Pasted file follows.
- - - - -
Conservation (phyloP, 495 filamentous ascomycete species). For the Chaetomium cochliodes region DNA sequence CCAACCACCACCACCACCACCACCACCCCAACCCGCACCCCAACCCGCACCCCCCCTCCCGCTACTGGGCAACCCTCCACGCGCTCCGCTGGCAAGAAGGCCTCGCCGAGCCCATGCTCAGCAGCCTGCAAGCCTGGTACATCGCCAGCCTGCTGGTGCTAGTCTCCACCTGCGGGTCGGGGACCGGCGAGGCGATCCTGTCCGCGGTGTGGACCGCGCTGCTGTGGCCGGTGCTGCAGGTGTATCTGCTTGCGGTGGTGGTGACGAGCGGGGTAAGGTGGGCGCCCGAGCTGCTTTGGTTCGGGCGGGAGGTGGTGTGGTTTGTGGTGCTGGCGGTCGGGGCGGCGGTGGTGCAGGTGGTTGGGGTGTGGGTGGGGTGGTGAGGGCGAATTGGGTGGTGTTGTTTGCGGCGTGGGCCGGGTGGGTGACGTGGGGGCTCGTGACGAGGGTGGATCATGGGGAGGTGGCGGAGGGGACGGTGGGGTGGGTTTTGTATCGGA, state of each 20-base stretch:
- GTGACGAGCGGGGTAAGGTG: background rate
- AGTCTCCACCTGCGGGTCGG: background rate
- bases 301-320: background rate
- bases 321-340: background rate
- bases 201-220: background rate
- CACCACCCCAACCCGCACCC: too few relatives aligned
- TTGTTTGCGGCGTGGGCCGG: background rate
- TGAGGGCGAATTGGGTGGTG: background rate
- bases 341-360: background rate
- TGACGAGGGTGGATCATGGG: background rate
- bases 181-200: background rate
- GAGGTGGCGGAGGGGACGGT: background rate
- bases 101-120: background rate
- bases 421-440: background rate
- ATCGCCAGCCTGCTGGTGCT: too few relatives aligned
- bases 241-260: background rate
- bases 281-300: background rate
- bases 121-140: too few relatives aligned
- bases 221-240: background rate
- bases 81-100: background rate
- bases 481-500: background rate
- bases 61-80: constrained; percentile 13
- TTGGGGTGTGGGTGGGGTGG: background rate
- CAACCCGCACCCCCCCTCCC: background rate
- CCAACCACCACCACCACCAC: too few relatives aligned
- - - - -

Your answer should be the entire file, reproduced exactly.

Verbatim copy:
Conservation (phyloP, 495 filamentous ascomycete species). For the Chaetomium cochliodes region DNA sequence CCAACCACCACCACCACCACCACCACCCCAACCCGCACCCCAACCCGCACCCCCCCTCCCGCTACTGGGCAACCCTCCACGCGCTCCGCTGGCAAGAAGGCCTCGCCGAGCCCATGCTCAGCAGCCTGCAAGCCTGGTACATCGCCAGCCTGCTGGTGCTAGTCTCCACCTGCGGGTCGGGGACCGGCGAGGCGATCCTGTCCGCGGTGTGGACCGCGCTGCTGTGGCCGGTGCTGCAGGTGTATCTGCTTGCGGTGGTGGTGACGAGCGGGGTAAGGTGGGCGCCCGAGCTGCTTTGGTTCGGGCGGGAGGTGGTGTGGTTTGTGGTGCTGGCGGTCGGGGCGGCGGTGGTGCAGGTGGTTGGGGTGTGGGTGGGGTGGTGAGGGCGAATTGGGTGGTGTTGTTTGCGGCGTGGGCCGGGTGGGTGACGTGGGGGCTCGTGACGAGGGTGGATCATGGGGAGGTGGCGGAGGGGACGGTGGGGTGGGTTTTGTATCGGA, state of each 20-base stretch:
- GTGACGAGCGGGGTAAGGTG: background rate
- AGTCTCCACCTGCGGGTCGG: background rate
- bases 301-320: background rate
- bases 321-340: background rate
- bases 201-220: background rate
- CACCACCCCAACCCGCACCC: too few relatives aligned
- TTGTTTGCGGCGTGGGCCGG: background rate
- TGAGGGCGAATTGGGTGGTG: background rate
- bases 341-360: background rate
- TGACGAGGGTGGATCATGGG: background rate
- bases 181-200: background rate
- GAGGTGGCGGAGGGGACGGT: background rate
- bases 101-120: background rate
- bases 421-440: background rate
- ATCGCCAGCCTGCTGGTGCT: too few relatives aligned
- bases 241-260: background rate
- bases 281-300: background rate
- bases 121-140: too few relatives aligned
- bases 221-240: background rate
- bases 81-100: background rate
- bases 481-500: background rate
- bases 61-80: constrained; percentile 13
- TTGGGGTGTGGGTGGGGTGG: background rate
- CAACCCGCACCCCCCCTCCC: background rate
- CCAACCACCACCACCACCAC: too few relatives aligned